9 February 2017
Eighteen people accused of association with the Muslim Unity Movement have been given long jail terms on fabricated charges. Other trials are continuing. Despite Azerbaijan's binding international human rights obligations, no officials have been arrested or put on criminal trial for torturing those convicted.
17 January 2017
Three Jehovah's Witnesses, two Baptists, and a bookseller have each been fined three to four months' average wages. Their "offences" include discussing beliefs, offering religious literature, and meeting for prayer. And an unlicensed mosque has been raided and had allegedly "superstitious" items confiscated.
16 November 2016
At least 26 shops and 6 homes raided for religious literature sold or distributed without having undergone compulsory censorship by or in places not licensed by State Committee for Work with Religious Organisations. Some individuals already punished. UN Human Rights Committee concerned over religious censorship.
6 October 2016
34 attendees at an "illegal" home meeting for worship on the most sacred annual observance for Jehovah's Witnesses were fined nearly a year's official minimum wage. The leader of a Sunni mosque in Baku forcibly closed in July has failed to overturn his fine.
20 September 2016
Police, SSS secret police, State Committee for Work with Religious Organisations and local administration officials forcibly closed a home Sunni mosque in Qobustan near Baku, the latest Sunni Mosque closed. The mosque leader is appealing against a large fine for leading an unregistered community.
5 August 2016
The trial of 18 Muslims accused of serious violent crimes, which they and human rights defenders deny, began on 3 August. Many encouraged Islam outside state control. They have testified to being tortured, but the authorities have not arrested and tried the officials concerned.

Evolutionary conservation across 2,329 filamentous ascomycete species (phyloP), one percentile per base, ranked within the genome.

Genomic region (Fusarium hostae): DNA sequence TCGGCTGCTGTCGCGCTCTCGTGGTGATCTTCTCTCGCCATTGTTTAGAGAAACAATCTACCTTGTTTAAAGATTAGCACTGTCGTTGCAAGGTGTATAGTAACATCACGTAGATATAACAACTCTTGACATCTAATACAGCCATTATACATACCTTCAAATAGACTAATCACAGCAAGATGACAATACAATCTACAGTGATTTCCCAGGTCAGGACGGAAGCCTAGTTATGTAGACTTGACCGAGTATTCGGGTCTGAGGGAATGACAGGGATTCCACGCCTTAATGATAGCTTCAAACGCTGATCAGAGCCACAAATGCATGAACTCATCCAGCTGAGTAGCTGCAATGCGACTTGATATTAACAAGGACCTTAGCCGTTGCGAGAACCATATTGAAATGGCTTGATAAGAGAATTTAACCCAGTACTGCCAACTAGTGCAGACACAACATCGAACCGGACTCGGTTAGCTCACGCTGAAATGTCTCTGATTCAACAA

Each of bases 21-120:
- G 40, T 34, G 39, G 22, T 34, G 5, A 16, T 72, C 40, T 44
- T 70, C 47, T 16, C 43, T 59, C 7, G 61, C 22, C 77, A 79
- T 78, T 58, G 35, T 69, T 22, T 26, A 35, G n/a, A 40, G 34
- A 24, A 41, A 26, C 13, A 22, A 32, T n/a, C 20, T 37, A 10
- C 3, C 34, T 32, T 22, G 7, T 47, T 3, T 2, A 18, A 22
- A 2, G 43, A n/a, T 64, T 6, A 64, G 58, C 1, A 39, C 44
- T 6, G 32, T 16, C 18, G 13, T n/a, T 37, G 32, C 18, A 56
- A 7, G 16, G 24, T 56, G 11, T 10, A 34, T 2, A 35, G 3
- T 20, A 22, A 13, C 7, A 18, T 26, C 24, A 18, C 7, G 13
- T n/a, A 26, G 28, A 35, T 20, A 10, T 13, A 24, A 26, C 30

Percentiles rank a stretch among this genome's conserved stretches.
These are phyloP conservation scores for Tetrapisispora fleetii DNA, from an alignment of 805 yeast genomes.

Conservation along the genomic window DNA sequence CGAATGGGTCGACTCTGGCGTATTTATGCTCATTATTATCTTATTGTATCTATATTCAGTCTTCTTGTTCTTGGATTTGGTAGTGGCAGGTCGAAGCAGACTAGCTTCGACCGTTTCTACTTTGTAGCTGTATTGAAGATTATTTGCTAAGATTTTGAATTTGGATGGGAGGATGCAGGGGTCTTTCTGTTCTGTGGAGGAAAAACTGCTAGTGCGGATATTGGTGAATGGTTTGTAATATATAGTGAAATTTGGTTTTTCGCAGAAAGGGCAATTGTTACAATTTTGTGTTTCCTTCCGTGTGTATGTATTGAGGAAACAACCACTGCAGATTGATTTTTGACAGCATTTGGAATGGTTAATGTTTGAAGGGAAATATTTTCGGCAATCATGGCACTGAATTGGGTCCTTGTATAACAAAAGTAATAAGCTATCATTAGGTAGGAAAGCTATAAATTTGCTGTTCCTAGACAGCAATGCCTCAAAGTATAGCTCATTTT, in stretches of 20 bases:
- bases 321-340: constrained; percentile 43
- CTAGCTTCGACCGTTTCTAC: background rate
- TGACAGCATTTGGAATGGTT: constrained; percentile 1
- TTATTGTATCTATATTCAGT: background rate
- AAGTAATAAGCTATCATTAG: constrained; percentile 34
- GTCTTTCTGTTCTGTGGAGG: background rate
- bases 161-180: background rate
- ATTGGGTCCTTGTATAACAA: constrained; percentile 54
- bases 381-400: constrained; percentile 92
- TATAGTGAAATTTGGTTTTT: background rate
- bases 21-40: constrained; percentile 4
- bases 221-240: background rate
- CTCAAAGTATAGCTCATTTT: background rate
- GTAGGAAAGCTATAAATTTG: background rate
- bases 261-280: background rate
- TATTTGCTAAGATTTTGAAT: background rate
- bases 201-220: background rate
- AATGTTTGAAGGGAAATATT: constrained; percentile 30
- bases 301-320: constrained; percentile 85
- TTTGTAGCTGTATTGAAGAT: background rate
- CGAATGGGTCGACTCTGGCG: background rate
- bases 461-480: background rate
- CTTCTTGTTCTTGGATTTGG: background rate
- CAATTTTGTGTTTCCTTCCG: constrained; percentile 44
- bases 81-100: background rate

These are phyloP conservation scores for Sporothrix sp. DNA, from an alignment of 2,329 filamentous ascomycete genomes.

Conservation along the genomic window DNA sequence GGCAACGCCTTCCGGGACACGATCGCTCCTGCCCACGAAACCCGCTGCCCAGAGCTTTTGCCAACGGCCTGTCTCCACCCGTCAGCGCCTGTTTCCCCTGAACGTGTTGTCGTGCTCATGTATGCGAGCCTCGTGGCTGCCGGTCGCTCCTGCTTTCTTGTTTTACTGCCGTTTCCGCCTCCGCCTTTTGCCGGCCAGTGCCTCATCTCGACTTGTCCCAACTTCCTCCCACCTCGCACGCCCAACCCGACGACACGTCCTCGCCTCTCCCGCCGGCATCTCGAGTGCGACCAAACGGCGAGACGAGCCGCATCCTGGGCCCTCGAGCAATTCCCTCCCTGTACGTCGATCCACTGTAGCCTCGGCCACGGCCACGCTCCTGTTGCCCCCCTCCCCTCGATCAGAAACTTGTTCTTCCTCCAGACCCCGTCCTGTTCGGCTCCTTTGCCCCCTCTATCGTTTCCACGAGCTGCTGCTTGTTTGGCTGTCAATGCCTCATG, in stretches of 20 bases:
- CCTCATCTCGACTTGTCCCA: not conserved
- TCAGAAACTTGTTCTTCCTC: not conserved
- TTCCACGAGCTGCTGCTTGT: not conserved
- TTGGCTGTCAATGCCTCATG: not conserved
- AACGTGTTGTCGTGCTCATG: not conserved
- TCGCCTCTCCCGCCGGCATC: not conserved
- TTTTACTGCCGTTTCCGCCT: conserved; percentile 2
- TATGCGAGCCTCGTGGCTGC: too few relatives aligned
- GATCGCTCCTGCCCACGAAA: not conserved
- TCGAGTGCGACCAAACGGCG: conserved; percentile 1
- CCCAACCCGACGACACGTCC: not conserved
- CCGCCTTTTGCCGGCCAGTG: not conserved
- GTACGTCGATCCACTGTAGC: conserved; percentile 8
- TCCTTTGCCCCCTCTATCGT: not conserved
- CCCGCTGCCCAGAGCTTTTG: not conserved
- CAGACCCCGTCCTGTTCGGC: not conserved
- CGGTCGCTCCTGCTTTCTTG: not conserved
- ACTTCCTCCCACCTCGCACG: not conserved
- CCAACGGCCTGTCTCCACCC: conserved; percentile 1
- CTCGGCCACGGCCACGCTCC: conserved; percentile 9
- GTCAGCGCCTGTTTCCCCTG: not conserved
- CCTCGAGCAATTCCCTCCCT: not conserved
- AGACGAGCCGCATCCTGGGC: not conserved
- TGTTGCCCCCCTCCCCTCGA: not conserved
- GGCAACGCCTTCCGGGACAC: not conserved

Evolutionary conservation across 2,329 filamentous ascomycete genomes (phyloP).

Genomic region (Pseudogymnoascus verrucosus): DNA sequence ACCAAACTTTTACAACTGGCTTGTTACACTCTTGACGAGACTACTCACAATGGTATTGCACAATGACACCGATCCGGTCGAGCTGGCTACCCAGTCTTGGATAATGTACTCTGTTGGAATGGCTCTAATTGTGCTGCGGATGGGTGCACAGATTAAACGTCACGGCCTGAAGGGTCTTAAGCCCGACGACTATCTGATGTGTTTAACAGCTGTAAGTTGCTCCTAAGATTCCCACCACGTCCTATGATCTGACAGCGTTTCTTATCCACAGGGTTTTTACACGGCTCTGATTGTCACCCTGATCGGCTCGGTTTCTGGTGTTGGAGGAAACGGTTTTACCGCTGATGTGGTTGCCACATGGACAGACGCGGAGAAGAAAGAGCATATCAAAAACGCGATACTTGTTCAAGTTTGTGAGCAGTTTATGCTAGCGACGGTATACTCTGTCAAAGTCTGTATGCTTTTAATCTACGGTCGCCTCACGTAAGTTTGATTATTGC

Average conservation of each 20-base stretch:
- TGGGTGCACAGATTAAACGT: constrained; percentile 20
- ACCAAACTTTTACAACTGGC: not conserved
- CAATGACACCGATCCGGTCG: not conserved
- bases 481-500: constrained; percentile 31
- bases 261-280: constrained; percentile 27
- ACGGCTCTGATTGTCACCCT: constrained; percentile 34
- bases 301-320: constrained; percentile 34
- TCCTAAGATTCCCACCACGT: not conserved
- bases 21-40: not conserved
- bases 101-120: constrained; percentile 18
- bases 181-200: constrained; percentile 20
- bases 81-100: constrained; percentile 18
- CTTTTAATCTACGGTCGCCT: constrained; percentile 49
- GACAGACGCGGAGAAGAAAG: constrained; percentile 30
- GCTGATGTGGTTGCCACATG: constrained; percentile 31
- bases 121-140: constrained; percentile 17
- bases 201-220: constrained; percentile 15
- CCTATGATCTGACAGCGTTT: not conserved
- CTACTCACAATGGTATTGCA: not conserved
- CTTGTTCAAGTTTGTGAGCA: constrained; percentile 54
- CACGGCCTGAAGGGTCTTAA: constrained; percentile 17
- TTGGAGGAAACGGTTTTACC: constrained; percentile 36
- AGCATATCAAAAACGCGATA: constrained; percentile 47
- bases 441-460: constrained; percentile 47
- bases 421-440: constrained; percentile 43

29 July 2016
The criminal trial of Shia Muslim Elshan Mustafaoglu Mustafayev for treason has begun, and Imam Elchin Qasimov (arrested after protesting against torture) has been tortured during his pre-criminal trial imprisonment. Shia Muslim Inqilab Ehadli remains in prison hospital in Baku in a "poor state".
27 July 2016
Two Baku mosques abruptly closed for "repairs". A Quba mosque is restricted to Friday prayers only after an official thought replacing a window was "Salafi activity". Army and police are outside Nardaran's mosques. But the Georgian Orthodox are after a year allowed a priest.
22 June 2016
Shia Muslim imam and prisoner of conscience Nuhbala Rahimov has been given an 18-month sentence and his mosque taken over, and Taleh Bagirov faces more criminal charges. The UN Working Group on Arbitrary Detention and the Committee Against Torture have condemned the government's record.
2 June 2016
The judge who upheld a large fine on a Jehovah's Witness for attending a worship meeting rejects the victim's argument that the fine violates the European Convention on Human Rights (ECHR), telling Forum 18 his "decision is correct". Azerbaijan is obliged to implement the ECHR. And in March 2016 a new Administrative Code retaining fines and punishments for exercising freedom of religion and belief came into force.
31 May 2016
"If we pray according to the calendar we believe is correct, they'll arrest us," one Muslim tells Forum 18 about the Shia-oriented unified calendar the state imposes on all Muslims. Azerbaijan's Georgian Orthodox – after nearly a year – should soon have a resident priest again.
27 April 2016
Inqilab Ehadli, one of the dozens of Shia Muslims imprisoned as an alleged supporter of the Muslim Unity Movement, is believed to be close to death in prison hospital in the capital Baku, human rights defender Elshan Hasanov told Forum 18 News Service. Ehadli, who is 58, was already in poor health when arrested in January and transferred to the secret police Investigation Prison. "In his home town of Salyan he had authority. Young people came to him with questions about their faith and Islamic law, even members of the clergy," Hasanov noted. At least 68 supporters of the Movement have been arrested since an armed assault by security forces on the village of Nardaran in November 2015, including its leader Taleh Bagirov and mosque prayer leader Nuhbala Rahimov. Meanwhile, two female Jehovah's Witnesses – freed after 50 weeks' imprisonment, mostly by the secret police - have failed to overturn their criminal convictions on appeal. The United Nations Working Group on Arbitrary Detention found in December 2015 that the two were being punished for exercising their right to freedom of religion or belief and called for them freed and compensated. The Working Group is due to visit Azerbaijan in mid-May.